Buraq Integrated Solutions designs and builds standard ALERT, ALERT2, hybrid ALERT, and customized flood warning systems. This includes a turn-key transmitter packaged in a traditional ALERT-style canister for standpipe installation. The data loggers at the heart of our flood warning systems have been proven over decades in the harshest, most remote conditions. You can add our systems to an existing network of stations, or we can customize a flood warning system for your unique application.
Our ALERT systems match all standard ALERT protocols, including ALERT2. Our data loggers, proven in thousands of applications worldwide, provide multiple types of inputs (pulse, analog, SDI-12, and others), which allow you to use almost any type of water-level sensor (including pressure transducers, shaft encoders, bubblers, and ultrasonic distance sensors). The onboard algorithms are able to calculate hourly and daily minimums, maximums, averages, totals, flow, or any other statistical value. These values can be stored onboard the system, providing you with a backup of the data. A solar panel provides continuous charge to the battery for your extended, unattended monitoring needs.
If you need additional sensors to measure soil moisture, water quality, or meteorological conditions, it is easy to integrate them. We can upgrade older systems—even those from other manufacturers—with the latest data logger and transmitter, often allowing you to use the same sensors and standpipe or enclosure.
The added performance of ALERT2 systems makes them a logical choice for new systems and for upgrading existing networks. The main advantage is the ability to have larger networks and greatly reduced data loss. When you upgrade an older ALERT network to ALERT2, you don’t have to update the complete system all at once. Rather, you can complete the upgrade in phases to ease the cost and labor burdens. All the other functions and features of the original ALERT systems are still available with ALERT2.
Hybrid ALERT Systems
Our hybrid systems consist of an ALERT system integrated with additional sensors and communications peripherals. One or two radio frequencies can be used, depending on your needs. With a single frequency, two-way communications are avoided during storm events to allow more bandwidth for one-way ALERT communications. You may, however, choose to use two frequencies: one for ALERT and the other for a fully functional, two-way communications network. This provides the following inherent advantages:
- Retries of missed packets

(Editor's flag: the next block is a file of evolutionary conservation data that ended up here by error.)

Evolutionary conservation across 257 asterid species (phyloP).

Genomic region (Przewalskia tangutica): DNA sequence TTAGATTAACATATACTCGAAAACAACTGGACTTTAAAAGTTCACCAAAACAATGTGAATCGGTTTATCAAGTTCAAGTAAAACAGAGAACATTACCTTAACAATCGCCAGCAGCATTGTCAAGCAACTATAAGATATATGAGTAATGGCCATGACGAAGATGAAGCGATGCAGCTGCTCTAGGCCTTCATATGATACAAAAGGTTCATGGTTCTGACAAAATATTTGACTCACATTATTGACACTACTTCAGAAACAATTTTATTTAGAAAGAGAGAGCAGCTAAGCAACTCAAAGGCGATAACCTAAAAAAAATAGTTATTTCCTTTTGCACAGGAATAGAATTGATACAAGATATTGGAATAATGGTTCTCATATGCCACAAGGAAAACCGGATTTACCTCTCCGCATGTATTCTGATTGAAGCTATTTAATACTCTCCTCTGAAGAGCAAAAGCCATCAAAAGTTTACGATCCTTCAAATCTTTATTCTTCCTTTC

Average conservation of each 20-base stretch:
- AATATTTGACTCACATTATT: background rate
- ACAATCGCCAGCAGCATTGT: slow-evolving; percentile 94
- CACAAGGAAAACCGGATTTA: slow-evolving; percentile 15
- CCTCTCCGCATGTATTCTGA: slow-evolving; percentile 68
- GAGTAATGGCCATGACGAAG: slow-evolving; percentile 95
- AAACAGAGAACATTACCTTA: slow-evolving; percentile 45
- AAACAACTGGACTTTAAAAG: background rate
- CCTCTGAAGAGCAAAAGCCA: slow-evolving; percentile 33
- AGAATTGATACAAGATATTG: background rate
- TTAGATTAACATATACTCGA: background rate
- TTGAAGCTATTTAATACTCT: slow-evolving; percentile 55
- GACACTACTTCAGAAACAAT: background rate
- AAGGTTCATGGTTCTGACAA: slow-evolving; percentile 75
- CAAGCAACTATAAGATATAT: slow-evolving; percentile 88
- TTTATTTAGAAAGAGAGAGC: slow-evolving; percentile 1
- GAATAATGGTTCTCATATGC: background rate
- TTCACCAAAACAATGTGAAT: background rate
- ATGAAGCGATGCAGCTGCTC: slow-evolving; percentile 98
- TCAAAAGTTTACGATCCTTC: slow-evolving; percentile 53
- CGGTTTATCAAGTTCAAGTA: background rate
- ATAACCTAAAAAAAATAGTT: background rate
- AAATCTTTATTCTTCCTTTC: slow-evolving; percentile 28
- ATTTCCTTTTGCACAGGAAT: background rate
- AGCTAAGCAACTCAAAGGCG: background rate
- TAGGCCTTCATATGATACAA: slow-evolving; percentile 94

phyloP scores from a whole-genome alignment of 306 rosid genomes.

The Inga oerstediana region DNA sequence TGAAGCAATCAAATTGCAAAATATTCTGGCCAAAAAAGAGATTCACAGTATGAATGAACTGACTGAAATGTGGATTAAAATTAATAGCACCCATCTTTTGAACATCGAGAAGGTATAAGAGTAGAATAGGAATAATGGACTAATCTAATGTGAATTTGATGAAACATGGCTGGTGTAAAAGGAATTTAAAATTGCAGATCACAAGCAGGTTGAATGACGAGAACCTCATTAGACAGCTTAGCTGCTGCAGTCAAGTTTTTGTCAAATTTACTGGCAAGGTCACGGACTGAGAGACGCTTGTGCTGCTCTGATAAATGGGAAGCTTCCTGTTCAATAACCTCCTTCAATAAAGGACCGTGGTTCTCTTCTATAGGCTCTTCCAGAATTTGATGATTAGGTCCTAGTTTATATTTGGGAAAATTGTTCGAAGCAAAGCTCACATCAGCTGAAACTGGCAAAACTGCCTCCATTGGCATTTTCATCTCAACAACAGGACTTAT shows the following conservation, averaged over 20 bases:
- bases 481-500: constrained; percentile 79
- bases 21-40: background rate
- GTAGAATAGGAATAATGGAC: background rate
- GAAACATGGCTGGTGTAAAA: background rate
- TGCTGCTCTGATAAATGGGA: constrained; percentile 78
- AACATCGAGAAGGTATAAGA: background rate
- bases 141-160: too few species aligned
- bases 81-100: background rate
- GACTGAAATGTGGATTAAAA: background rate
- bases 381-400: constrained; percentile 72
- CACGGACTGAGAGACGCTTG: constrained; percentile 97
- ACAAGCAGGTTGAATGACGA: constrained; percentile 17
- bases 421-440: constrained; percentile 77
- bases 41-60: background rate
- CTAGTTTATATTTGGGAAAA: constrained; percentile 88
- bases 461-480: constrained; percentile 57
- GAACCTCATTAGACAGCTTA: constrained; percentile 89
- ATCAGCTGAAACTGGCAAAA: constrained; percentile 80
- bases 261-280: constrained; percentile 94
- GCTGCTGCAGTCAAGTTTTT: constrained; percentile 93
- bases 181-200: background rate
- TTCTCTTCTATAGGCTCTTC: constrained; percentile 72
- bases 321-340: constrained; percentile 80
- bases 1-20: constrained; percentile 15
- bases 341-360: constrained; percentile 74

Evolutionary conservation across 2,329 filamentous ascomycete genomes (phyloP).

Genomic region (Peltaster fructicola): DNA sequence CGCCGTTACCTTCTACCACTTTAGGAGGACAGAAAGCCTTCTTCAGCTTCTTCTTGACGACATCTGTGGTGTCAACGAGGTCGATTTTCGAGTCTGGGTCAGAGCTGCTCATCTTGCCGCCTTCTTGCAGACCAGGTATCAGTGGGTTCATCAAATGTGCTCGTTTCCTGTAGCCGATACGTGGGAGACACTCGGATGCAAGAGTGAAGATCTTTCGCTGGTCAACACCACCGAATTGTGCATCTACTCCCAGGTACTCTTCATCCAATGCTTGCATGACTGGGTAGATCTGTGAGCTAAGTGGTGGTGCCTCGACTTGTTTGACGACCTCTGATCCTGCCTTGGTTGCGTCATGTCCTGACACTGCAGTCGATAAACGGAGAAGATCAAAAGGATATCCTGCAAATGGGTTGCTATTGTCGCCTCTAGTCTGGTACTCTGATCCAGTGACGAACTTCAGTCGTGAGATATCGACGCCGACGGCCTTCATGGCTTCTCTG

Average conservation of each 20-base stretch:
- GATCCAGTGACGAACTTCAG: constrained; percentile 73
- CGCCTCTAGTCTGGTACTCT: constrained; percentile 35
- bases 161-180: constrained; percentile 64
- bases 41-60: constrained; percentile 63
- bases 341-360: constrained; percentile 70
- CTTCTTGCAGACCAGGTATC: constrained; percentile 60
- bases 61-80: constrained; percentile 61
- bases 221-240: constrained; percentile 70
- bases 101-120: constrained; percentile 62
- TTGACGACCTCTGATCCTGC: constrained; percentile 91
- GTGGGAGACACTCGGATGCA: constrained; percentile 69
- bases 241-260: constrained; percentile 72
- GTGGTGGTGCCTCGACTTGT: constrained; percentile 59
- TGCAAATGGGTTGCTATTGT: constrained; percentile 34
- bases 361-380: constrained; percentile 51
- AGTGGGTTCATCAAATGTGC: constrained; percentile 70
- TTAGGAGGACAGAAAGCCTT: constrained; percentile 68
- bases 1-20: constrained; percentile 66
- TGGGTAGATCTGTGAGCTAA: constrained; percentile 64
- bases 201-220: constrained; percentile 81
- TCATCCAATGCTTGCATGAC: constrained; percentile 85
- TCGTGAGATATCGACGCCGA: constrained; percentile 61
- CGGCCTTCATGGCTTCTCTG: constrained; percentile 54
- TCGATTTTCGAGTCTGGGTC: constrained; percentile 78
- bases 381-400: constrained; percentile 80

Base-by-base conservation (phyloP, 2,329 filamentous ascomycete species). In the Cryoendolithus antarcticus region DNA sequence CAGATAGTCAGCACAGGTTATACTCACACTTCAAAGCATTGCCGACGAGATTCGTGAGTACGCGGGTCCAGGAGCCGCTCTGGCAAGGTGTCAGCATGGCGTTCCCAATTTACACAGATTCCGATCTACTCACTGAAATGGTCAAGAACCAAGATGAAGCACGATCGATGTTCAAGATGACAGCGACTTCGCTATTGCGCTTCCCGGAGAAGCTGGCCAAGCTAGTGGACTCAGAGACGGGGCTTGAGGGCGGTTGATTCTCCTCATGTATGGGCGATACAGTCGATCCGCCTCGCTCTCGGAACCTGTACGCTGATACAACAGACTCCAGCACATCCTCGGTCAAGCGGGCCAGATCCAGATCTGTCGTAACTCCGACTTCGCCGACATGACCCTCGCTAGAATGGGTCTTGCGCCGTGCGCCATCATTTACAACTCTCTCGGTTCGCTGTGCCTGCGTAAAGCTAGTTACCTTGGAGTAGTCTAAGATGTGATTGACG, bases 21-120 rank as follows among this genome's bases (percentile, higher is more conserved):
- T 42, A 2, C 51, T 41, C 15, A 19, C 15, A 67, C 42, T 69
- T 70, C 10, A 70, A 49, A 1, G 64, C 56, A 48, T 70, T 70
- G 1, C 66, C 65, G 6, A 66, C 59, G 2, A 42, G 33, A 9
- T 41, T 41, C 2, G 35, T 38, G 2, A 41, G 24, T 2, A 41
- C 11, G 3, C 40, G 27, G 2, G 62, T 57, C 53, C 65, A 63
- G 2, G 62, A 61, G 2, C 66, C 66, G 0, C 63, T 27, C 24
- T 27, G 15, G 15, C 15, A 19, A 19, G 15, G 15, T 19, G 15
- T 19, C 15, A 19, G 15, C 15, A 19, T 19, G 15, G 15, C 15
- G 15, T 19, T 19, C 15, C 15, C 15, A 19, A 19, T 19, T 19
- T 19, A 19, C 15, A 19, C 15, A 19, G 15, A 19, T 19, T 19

- Clock synchronization
- Re-programming from the base station
- Historical data collection (no holes in the data)
- Interactive control capability
- Voice modem call-out of alarms
If you are able to measure additional parameters at your ALERT site, or to integrate ALERT capabilities with another type of measurement site, it may be easier for you to collaborate with another organization. Collaboration may help keep your costs down.
Customized Flood Warning Network Using LoggerNet Software
A flood warning network that uses LoggerNet software takes advantage of two-way RF communications and the latest in network management software. LoggerNet is a client/server software program used for managing large networks of monitoring stations. A LoggerNet-based system is a viable solution for flood warning applications for two reasons:
- The speed at which LoggerNet can poll multiple RF stations
- The speed and versatility with which LoggerNet can make the data available to multiple interested parties
When a “send data” command is broadcast to a group of remote stations, the stations transmit predefined data to the LoggerNet server in their own time window. Transmission windows can be as short as 100 ms, allowing multiple sites to be polled per second. As the data is collected, LoggerNet clients access it from LANs or via the Internet, making the data available to multiple users or agencies in near real time.
Other Resources and Options
To meet your application’s specific needs, you can combine other resources and communications options with flood warning systems. It is common for local governments to combine resources to obtain the best possible system. In other situations, federal agencies are involved, which increases system coverage and robustness, and even helps with the budget. For example, GOES satellite transmitters can be added to stations to provide automated data archival through the National Weather Service (NOAA/NESDIS) and the U.S. Geological Survey (USGS). Multiple-purpose data-collection systems bring to bear the resources and expertise of environmental data experts.